This module currently runs:
  • autumn semester - Monday morning
  • autumn semester - Monday afternoon
  • autumn semester - Wednesday morning
  • autumn semester - Wednesday afternoon
  • autumn semester - Friday morning
  • autumn semester - Friday afternoon

AC4052 is a 15 credit core module which is designed to lay the foundation for understanding the accounting requirements of business organisations for internal and external reporting and decision making. It examines the financial accounting techniques for sole traders and limited companies.

This module aims to:

1. Enable students to understand the underlying principles of the financial accounting processes and to prepare/construct relevant accounting statements
2. Enable students to evaluate the strengths and weaknesses of accounting information systems and how they relate to the decision-making aspects of financial accounting statements
3. Enable students to analyse and interpret the financial accounting statements of a limited company
4. Enable students to understand the context of the professional accountancy framework and to enhance their employability skills.

This module currently runs:
  • autumn semester - Monday afternoon
  • autumn semester - Monday morning

The module focuses on the organisation, structure and functions of financial markets and market participants. It provides the theoretical and practical framework for understanding the operation of financial markets and institutions.

This module currently runs:
  • spring semester - Tuesday morning
  • spring semester - Tuesday afternoon
  • spring semester - Wednesday morning
  • spring semester - Wednesday afternoon
  • spring semester - Thursday morning
  • spring semester - Thursday afternoon

This Professional Practice module will enhance the students’ understanding of what it means to be a business professional. This module will support the preparation for their future career by encouraging them to develop, put into practice and evidence the skills and behaviours that employers want to see.

The ‘Professional Practice’ approach ensures that as a developing professional the students understand how to learn effectively and efficiently either in the workplace or in a simulated context. They also learn how to use all the resources available to reflect on their progress. This module involves planning, conducting and reflecting on their own ‘performance episodes*’ and a more general reflection on their overall professional development to date. The written reports and reflections become part of their growth and productivity E-portfolio** which they will maintain throughout their programme.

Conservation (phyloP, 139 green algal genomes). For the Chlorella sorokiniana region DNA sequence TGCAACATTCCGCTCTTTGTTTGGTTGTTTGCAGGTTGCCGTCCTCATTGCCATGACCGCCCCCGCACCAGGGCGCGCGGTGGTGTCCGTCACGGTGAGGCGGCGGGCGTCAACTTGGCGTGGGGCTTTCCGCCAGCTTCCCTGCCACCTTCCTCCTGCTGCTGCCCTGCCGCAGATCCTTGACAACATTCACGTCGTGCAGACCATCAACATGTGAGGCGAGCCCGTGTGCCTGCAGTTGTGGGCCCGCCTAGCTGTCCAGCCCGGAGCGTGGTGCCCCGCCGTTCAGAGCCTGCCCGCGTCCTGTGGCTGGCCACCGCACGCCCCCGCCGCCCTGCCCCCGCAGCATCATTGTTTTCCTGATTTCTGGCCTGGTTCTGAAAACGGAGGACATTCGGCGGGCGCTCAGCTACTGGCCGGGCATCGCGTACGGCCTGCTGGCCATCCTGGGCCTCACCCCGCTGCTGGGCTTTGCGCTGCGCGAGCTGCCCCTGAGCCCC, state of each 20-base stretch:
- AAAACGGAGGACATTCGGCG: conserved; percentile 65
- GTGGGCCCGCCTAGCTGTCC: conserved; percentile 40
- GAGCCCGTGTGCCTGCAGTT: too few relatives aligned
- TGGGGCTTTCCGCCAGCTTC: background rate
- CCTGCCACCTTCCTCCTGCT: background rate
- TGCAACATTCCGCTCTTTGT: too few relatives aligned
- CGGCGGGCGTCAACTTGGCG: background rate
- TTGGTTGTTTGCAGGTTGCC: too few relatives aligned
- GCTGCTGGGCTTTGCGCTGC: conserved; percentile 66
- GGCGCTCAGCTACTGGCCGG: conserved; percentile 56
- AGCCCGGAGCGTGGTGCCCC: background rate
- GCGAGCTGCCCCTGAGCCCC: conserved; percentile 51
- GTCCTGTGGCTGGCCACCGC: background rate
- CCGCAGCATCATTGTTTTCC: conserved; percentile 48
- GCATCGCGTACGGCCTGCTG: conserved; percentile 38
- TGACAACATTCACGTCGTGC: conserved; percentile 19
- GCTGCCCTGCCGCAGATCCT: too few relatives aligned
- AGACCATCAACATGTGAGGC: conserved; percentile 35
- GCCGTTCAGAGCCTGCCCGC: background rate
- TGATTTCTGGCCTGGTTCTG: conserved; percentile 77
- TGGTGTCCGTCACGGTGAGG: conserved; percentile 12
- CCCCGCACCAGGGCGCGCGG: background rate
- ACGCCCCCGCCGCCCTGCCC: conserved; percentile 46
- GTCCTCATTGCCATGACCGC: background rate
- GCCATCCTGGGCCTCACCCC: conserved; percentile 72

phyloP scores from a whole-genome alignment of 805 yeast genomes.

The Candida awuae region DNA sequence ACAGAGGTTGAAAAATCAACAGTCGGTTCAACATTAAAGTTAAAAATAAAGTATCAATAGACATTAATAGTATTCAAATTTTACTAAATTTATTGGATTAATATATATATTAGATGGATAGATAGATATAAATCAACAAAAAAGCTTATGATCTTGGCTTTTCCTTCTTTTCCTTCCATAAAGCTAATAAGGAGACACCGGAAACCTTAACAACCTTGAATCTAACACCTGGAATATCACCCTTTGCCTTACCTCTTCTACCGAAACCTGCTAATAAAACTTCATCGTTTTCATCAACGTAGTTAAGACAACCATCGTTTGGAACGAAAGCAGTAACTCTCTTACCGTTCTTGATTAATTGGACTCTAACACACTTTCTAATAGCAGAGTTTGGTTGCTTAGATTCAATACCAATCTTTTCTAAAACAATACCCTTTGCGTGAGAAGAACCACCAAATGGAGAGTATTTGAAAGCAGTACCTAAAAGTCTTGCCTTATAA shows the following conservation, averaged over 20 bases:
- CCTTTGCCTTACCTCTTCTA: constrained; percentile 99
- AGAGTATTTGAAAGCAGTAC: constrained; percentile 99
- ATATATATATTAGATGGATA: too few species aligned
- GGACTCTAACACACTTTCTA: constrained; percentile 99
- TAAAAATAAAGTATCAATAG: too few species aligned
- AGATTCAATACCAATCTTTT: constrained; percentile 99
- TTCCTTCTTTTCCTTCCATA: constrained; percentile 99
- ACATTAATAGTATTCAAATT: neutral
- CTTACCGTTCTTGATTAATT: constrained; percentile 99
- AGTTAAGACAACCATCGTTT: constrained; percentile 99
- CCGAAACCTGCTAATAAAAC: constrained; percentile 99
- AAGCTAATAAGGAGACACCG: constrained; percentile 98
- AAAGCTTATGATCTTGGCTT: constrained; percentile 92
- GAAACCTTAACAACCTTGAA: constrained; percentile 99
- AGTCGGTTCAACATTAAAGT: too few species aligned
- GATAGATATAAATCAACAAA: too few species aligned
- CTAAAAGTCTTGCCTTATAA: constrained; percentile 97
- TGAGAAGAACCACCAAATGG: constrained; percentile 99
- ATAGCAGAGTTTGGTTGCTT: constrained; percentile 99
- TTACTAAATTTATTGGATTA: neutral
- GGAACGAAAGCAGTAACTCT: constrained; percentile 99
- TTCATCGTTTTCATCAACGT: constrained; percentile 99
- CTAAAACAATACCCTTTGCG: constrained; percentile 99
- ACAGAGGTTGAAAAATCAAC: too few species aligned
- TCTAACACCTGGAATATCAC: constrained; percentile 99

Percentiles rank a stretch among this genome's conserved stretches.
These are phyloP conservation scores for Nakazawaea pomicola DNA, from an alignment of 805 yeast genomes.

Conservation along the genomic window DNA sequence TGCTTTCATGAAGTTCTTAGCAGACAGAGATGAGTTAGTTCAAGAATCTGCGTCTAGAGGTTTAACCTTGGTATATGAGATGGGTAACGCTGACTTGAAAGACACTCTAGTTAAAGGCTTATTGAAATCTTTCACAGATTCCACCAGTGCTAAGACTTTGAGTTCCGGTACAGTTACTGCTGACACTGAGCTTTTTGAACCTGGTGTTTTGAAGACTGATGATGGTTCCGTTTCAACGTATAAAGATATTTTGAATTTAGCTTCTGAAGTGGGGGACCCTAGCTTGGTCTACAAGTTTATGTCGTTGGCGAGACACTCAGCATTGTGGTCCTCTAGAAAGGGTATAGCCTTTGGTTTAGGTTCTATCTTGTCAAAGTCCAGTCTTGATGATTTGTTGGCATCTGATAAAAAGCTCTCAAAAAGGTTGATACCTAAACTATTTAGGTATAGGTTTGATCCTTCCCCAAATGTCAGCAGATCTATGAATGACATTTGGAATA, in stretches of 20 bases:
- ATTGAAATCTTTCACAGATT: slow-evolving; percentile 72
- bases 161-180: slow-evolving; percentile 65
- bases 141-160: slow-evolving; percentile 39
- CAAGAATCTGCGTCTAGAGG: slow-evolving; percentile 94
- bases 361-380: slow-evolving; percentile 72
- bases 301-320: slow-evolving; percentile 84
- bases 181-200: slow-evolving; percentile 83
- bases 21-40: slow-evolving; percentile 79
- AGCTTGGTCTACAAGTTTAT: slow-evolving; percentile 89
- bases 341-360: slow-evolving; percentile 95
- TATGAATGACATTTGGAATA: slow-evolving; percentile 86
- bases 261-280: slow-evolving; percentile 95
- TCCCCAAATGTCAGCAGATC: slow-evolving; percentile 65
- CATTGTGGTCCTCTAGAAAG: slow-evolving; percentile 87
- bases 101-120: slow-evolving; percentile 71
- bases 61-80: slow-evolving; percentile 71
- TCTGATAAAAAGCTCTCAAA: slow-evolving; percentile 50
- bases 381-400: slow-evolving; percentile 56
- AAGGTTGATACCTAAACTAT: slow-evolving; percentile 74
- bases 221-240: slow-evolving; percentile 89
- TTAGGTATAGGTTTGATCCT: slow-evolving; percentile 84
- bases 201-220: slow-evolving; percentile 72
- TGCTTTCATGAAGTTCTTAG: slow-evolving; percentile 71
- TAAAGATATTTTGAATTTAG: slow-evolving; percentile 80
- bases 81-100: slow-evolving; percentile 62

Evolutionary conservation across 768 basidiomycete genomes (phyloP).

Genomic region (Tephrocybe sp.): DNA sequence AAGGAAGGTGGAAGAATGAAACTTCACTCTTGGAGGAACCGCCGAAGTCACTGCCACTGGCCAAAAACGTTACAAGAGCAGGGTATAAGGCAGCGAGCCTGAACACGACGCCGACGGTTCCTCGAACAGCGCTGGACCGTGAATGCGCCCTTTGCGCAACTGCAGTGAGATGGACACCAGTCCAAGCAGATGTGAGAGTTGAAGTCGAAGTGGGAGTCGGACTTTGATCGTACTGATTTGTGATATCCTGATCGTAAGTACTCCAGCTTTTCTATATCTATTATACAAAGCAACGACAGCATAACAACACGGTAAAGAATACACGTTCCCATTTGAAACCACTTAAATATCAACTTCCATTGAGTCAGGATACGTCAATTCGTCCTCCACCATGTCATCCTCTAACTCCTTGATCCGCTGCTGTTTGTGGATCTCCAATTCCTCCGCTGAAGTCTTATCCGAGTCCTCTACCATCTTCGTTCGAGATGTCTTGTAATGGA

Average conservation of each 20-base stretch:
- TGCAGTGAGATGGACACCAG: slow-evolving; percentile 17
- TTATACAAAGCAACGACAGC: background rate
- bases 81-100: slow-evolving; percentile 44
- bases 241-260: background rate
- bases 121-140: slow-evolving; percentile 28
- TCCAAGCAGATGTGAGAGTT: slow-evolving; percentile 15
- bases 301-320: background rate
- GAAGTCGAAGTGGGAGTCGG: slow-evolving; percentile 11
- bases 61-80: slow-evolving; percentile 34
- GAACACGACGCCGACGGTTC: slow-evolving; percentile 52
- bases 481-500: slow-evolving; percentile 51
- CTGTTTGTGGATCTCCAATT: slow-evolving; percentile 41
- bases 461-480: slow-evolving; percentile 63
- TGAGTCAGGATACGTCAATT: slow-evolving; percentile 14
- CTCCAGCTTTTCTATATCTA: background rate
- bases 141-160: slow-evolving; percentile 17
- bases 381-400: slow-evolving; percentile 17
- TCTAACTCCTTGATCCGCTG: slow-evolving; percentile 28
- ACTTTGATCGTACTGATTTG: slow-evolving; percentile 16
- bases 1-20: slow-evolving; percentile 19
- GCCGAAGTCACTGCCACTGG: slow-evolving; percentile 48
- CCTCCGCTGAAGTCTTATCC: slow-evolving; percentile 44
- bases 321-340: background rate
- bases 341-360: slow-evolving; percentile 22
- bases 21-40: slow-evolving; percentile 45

In addition, they will have the opportunity to test, review and evidence their skills development via the on-line resources provided throughout the programme, which support the general skills required by employers. As such this module aims to,

1. Build understanding of the expected workplace knowledge, skills, competencies and attitudes so that they become intrinsic performance and growth motivators.

2. Ensure the adoption of skills, attitudes and behaviours that improve self-awareness to aid reflective practice.

*A performance episode is defined as an initiative that the students take, made up of tasks, which develops their skills, and which involves both selecting knowledge from the programme and interacting with others. It must be measurable so that they are able to reflect on their professional skills development.

** The growth and productivity E-portfolio is a digital internet-based tool within which they will store all evidence of their work, feedback from stakeholders, their reflections and their Individual Development Plan (IDP). It allows them to share their journey with others and to organise elements of it to help them progress further.

This module currently runs:
  • spring semester - Tuesday morning
  • spring semester - Friday morning
  • spring semester - Wednesday afternoon
  • spring semester - Tuesday afternoon

The module hopes to lay the foundation for students to understand the fundamental knowledge and techniques, which underpin management accounting. The module will cover the following salient areas of management accounting:

• Costs and Cost Classification including cost behaviour
• Tools and techniques used in planning, control and decision making
• Short-term decision-making techniques
• Capital Investment Appraisal techniques

The module aims to: